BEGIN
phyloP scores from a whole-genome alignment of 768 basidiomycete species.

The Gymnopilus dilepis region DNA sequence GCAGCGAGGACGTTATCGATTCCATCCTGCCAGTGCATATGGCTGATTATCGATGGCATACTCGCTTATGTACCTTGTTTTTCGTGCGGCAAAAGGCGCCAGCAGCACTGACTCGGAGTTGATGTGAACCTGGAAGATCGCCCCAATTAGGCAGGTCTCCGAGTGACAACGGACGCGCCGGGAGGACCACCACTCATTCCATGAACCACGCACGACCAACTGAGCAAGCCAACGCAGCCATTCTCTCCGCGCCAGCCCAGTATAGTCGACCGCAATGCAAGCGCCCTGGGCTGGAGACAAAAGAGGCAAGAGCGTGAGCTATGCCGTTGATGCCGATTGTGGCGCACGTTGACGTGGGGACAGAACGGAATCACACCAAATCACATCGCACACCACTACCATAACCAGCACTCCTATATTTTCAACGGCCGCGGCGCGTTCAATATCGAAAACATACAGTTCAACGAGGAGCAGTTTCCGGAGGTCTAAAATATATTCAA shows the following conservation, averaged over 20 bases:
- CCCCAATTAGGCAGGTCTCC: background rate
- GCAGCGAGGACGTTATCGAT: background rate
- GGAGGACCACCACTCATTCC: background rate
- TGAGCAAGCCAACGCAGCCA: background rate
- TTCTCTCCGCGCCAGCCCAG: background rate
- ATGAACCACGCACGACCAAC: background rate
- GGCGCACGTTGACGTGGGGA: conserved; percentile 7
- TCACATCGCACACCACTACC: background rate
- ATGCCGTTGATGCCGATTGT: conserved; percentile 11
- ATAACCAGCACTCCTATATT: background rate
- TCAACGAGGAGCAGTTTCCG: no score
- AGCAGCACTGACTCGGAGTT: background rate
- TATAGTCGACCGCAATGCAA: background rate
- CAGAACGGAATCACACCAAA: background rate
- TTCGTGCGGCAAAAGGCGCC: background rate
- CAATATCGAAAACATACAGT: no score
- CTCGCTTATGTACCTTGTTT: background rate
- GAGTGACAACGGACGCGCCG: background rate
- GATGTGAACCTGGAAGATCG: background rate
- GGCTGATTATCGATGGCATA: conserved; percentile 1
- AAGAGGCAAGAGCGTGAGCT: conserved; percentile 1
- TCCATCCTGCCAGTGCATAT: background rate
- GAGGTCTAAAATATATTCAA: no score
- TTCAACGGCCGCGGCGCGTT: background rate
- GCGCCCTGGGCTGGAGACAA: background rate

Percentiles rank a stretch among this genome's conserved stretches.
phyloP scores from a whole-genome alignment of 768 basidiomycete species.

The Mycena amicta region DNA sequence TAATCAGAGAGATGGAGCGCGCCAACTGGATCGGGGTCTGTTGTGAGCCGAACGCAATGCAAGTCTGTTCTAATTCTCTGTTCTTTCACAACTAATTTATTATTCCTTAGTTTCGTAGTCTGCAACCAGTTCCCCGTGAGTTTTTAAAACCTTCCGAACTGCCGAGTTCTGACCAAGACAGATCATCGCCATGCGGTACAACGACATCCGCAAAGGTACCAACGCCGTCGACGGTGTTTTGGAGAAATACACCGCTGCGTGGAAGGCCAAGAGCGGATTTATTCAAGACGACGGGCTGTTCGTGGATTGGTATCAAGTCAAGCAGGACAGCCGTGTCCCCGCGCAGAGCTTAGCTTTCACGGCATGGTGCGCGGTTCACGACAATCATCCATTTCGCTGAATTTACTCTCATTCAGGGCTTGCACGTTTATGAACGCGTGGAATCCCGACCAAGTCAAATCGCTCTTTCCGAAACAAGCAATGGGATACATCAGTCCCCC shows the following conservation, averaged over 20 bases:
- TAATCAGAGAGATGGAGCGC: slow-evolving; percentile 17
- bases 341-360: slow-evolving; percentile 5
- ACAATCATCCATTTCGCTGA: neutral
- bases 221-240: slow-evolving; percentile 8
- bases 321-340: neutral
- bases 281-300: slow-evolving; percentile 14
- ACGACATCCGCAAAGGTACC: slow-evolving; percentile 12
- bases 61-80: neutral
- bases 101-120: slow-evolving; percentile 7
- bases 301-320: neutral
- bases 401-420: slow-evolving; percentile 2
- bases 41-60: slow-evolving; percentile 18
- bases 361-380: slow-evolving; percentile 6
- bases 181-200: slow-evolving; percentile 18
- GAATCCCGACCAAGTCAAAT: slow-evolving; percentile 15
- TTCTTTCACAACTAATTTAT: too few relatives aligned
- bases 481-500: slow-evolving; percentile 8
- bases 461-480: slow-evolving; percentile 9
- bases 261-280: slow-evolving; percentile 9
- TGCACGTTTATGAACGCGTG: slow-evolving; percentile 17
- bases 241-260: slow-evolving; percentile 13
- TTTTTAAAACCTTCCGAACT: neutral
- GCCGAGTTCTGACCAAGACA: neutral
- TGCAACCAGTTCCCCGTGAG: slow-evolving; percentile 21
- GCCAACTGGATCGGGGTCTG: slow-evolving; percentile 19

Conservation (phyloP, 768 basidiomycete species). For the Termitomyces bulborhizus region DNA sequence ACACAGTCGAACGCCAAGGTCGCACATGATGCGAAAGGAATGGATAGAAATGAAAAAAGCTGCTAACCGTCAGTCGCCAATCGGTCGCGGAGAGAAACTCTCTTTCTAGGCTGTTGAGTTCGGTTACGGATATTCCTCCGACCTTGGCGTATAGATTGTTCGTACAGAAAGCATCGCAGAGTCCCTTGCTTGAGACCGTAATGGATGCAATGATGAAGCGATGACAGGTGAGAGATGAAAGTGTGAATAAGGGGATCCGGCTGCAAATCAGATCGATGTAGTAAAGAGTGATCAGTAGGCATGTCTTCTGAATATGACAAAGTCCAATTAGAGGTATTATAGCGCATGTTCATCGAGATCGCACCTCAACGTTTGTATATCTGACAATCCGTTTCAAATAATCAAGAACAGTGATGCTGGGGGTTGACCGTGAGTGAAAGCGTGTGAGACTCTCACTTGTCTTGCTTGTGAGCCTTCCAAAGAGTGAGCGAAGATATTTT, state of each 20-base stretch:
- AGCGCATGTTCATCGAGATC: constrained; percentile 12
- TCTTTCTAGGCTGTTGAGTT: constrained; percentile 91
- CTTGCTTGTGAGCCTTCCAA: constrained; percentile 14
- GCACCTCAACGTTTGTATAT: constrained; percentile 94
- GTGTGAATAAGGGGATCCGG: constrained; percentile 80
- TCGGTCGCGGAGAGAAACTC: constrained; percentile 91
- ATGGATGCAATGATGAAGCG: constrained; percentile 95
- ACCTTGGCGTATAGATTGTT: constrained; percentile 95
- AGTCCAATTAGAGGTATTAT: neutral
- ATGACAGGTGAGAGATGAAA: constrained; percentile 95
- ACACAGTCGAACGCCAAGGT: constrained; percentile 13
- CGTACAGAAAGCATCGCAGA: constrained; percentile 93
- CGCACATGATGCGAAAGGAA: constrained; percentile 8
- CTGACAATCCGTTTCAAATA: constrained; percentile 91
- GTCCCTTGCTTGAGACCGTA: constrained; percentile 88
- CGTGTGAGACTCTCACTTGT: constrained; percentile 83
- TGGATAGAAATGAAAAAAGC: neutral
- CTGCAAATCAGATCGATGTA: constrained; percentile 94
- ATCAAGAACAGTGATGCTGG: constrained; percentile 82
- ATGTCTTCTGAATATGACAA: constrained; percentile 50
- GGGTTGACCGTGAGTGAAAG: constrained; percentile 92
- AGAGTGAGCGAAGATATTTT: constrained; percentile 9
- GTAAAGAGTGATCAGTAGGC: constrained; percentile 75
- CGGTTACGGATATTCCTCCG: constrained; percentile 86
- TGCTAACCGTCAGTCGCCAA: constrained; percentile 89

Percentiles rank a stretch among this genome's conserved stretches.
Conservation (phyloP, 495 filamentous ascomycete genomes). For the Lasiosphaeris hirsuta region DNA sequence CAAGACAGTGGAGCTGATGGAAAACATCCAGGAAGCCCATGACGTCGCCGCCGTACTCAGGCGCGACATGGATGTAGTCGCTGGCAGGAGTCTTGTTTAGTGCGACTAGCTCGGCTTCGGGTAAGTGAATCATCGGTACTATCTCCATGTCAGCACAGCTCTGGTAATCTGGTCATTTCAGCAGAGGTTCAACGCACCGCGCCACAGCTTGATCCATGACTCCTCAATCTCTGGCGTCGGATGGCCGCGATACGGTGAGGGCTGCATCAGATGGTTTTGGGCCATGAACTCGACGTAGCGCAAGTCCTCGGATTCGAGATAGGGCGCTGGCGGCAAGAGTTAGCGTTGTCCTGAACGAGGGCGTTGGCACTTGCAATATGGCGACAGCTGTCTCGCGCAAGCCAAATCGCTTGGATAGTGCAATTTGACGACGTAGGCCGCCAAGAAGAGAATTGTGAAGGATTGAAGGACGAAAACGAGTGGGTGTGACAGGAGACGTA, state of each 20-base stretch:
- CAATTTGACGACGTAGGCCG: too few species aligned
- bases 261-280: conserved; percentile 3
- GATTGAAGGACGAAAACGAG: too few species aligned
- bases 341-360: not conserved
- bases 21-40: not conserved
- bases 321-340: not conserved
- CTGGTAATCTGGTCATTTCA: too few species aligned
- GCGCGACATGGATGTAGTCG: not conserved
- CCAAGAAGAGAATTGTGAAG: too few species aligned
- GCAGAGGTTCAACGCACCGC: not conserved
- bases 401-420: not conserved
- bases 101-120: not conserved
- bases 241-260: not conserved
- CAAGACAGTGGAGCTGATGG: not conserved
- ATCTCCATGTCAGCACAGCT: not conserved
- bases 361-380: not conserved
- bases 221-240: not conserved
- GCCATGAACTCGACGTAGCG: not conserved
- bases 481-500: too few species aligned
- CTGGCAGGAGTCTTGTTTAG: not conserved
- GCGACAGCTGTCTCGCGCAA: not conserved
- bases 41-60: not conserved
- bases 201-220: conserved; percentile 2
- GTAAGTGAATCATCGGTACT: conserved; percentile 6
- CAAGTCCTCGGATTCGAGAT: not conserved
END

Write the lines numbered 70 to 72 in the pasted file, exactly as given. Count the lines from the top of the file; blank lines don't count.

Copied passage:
- CTGACAATCCGTTTCAAATA: constrained; percentile 91
- GTCCCTTGCTTGAGACCGTA: constrained; percentile 88
- CGTGTGAGACTCTCACTTGT: constrained; percentile 83